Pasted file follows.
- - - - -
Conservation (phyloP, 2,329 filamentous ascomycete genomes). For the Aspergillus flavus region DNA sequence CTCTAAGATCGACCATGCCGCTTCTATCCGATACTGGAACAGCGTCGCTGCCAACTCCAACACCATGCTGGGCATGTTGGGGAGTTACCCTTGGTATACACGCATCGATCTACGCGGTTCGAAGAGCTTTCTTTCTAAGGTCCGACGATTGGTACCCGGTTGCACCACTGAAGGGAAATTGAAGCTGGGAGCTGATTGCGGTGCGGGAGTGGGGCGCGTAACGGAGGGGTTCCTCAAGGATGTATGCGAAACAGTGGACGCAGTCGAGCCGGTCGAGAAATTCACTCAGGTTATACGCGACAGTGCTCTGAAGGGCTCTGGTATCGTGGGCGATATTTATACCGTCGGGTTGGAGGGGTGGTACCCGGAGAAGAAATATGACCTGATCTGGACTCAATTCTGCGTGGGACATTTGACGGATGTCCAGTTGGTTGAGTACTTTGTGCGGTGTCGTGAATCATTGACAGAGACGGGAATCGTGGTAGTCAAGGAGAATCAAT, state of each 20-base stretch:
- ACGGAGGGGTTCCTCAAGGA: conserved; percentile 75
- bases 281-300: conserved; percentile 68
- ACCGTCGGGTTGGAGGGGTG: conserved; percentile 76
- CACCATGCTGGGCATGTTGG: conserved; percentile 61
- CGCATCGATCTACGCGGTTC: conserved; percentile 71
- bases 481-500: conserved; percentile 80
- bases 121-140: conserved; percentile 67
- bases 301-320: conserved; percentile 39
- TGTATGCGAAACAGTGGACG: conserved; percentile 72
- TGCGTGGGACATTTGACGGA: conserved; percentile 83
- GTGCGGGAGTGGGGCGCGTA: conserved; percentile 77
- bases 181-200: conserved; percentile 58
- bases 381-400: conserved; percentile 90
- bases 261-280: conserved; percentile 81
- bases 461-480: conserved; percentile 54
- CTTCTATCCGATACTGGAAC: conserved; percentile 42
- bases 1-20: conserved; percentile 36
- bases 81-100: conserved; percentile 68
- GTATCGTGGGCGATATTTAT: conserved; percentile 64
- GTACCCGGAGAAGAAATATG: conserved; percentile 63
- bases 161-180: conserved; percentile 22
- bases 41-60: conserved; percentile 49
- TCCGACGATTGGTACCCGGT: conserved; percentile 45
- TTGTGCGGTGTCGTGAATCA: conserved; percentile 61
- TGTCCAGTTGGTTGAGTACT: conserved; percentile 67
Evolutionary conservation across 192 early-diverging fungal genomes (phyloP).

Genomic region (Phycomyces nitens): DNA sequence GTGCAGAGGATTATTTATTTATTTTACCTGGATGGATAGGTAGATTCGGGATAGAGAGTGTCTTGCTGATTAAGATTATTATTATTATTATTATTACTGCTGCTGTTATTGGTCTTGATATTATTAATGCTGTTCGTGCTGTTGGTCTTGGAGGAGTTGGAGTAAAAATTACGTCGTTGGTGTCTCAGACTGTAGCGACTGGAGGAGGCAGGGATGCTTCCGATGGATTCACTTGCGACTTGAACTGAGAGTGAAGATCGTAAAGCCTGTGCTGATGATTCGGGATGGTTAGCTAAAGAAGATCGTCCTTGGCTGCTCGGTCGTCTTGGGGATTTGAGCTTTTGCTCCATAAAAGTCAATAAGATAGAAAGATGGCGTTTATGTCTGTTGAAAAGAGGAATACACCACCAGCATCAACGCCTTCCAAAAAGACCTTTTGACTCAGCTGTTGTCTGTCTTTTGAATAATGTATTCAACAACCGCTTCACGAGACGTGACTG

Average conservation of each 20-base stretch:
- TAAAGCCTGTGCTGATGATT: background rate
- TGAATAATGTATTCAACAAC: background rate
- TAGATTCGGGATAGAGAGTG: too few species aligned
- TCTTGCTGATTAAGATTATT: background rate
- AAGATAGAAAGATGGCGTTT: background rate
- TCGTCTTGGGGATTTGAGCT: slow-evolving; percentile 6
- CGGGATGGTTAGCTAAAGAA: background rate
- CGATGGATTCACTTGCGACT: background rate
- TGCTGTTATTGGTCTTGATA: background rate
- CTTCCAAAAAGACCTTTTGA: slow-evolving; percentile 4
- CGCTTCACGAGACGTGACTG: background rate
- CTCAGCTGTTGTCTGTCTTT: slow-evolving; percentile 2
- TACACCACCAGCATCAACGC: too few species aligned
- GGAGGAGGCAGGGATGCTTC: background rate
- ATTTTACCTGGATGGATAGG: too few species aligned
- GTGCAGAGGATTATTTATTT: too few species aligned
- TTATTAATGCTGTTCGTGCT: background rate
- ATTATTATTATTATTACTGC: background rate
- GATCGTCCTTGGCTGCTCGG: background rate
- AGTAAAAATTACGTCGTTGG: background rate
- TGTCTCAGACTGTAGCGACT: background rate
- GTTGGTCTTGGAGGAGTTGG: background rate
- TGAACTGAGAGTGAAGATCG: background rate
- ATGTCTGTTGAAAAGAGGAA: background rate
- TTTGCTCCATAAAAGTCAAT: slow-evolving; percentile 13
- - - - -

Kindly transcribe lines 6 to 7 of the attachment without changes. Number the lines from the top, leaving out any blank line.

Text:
- CGCATCGATCTACGCGGTTC: conserved; percentile 71
- bases 481-500: conserved; percentile 80